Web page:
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January 10, 1973

U.S.A. ex rel., Cleothon McNEIL, Petitioner,
Hon. Theodore SCHUBIN, Superintendent, Ossining Correctional Facility, Ossining, New York, Respondent

Stewart, District Judge.

The opinion of the court was delivered by: STEWART


Stewart, District Judge:

 In 1946, petitioner was convicted in the Supreme Court, Kings County for robbery in the first degree for which he was sentenced to a term of from fifteen to thirty years. On April 12, 1958, petitioner was placed on parole status and remained in this status until April 27, 1972, when he was arrested on a parole violation warrant and remanded to the Ossining Correctional Facility where he is currently incarcerated.

 Petitioner contends that his detention is illegal in that there exists no basis in fact for the alleged parole violations and further, that he was denied a hearing before the parole board to contest revocation of his parole status. It appears from the record that petitioner has not made any previous efforts to raise his claim in the state courts and thus, he is barred from litigating this claim in the federal courts until such time as he has exhausted his state remedies pursuant to 28 U.S.C.A. § 2254.

 While the state courts have uniformly held that the discretionary power vested in the parole board to revoke a prisoner's parole cannot be reviewed by habeas corpus, the actions of the Board are not beyond judicial review if they are in violation of the statutes under which the Board derives its powers. People ex rel. Freeman v. Mancusi, 27 A.D. 2d 634, 275 N.Y.S. 2d 451 (1966), People ex rel. Miller v. Silberglitt, 19 Misc. 2d 152, 187 N.Y.S. 2d 369 (1959). To withstand judicial review, there need only be some factual basis for the Board's determination that the parolee did violate the terms and conditions of his parole. People ex rel. Ochs v. LaVallee, 33 A.D. 2d 80, 307 N.Y.S. 2d 982 (1969). Here, petitioner asserts there is no basis in fact for the alleged violations of parole and, therefore, it appears habeas corpus would be available to him upon application to the State Court.

 Under the New York State Correction Law § 218, McKinney's Consol. Laws, c. 43 (§ 218 was repealed in 1970 but the provisions continue to apply in cases where the sentence involved is for an offense committed prior to 1967) the only right granted to the appellant parolee is to appear before the Board and offer an explanation as to the charge that he has violated parole. It is petitioner's contention that, in light of the recent Supreme Court decision in Morrissey v. Brewer, 408 U.S. 471, 92 S. Ct. 2593, 33 L. Ed. 2d 484 (1972), the New York State Parole Board must grant parolees a parole revocation hearing. In Morrissey, the Court held that the Due Process Clause requires the "parolee [be] afforded, first, a preliminary hearing at the time of arrest to determine whether there is probable cause to believe that he has violated his parole conditions, and, second, a final hearing within a reasonable time to determine whether he has, in fact, violated those conditions and whether his parole should be revoked. For each hearing the parolee is entitled to notice of the violations alleged and the evidence against him, opportunity to be heard in person and to present witnesses and documentary evidence, and the right to confront and cross-examine adverse witnesses, unless it is specifically found that the witness would thereby be exposed to a significant risk of harm."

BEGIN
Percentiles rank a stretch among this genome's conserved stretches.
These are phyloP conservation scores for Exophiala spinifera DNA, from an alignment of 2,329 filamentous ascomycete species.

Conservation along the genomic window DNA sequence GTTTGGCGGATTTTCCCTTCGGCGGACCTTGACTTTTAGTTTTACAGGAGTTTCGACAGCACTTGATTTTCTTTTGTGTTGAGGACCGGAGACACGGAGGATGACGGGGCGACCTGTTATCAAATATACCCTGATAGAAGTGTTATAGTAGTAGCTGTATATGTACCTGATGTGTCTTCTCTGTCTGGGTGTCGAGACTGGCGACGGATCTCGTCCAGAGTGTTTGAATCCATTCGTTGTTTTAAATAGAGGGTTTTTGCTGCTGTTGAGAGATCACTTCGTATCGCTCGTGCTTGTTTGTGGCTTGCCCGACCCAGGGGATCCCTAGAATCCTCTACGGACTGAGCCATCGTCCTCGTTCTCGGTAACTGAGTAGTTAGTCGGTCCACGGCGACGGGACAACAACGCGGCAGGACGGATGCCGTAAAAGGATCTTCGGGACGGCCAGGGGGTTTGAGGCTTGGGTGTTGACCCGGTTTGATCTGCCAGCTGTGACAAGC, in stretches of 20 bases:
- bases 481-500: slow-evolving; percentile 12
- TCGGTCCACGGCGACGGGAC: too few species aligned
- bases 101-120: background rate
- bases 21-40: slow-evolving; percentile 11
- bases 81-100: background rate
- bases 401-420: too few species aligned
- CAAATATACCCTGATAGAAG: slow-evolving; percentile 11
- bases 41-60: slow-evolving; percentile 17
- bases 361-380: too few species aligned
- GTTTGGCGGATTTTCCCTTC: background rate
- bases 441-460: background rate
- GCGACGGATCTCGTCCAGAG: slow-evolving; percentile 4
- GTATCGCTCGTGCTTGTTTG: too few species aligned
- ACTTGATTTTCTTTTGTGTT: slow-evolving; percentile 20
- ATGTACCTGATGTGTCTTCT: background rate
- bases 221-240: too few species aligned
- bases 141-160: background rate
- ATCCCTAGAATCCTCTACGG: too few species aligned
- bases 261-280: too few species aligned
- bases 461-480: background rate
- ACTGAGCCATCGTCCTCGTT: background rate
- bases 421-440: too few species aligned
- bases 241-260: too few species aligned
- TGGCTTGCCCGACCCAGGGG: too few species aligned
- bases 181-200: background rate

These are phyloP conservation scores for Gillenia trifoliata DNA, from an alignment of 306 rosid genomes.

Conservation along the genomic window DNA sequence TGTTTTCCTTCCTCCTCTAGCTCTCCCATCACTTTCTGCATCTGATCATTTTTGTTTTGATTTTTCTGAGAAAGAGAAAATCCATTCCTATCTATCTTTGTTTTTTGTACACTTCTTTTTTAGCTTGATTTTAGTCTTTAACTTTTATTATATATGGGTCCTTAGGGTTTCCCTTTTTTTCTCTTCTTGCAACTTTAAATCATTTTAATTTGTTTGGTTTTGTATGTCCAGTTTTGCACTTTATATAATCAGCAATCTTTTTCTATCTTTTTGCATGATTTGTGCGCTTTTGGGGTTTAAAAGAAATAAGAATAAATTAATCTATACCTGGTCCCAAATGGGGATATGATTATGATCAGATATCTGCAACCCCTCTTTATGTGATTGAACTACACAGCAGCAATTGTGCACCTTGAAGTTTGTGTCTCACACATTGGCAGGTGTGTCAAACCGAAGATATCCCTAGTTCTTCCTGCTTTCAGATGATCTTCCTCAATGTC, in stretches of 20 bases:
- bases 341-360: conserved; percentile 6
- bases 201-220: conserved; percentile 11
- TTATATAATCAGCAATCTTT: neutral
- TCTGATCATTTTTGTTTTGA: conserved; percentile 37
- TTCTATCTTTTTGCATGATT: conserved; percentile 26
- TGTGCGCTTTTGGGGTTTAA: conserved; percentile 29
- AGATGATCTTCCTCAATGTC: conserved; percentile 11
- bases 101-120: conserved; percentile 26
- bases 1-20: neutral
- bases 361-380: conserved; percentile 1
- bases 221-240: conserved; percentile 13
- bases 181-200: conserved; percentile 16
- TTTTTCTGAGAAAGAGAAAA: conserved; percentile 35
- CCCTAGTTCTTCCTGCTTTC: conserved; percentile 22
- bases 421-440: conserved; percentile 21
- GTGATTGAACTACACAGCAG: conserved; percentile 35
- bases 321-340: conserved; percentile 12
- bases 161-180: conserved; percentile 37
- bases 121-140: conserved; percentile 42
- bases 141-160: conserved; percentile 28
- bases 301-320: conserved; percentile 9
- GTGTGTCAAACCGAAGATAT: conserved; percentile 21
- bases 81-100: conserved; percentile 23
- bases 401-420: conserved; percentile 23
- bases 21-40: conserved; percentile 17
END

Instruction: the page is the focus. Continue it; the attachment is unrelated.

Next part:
Petitioner was arrested on April 25, 1972, some five weeks before the Court decided Morrissey. Petitioner argues that the protections accorded to the parolee in Morrissey should be retroactively applied to him. While we have no doubt that petitioner's contention merits serious consideration, the law is clear that it is inappropriate for this Court to entertain this question at the present time,

"When a petitioner asserts a claim in federal court and that claim is affected by a Supreme Court decision rendered after the state courts have last considered his case, the state courts should have an opportunity to apply the law as changed before the petitioner's remedies are considered exhausted."

 James v. Copinger, 428 F.2d 235, 242 (4th Cir. 1970). See also, Brown v. Lash, 432 F.2d 1129 (7th Cir. 1970).

 Since 28 U.S.C. § 2254 requires petitioner to first make an application to the State Court for redress of his claims before this Court may properly invoke jurisdiction, the petition for a writ of habeas corpus is dismissed.

 So ordered.


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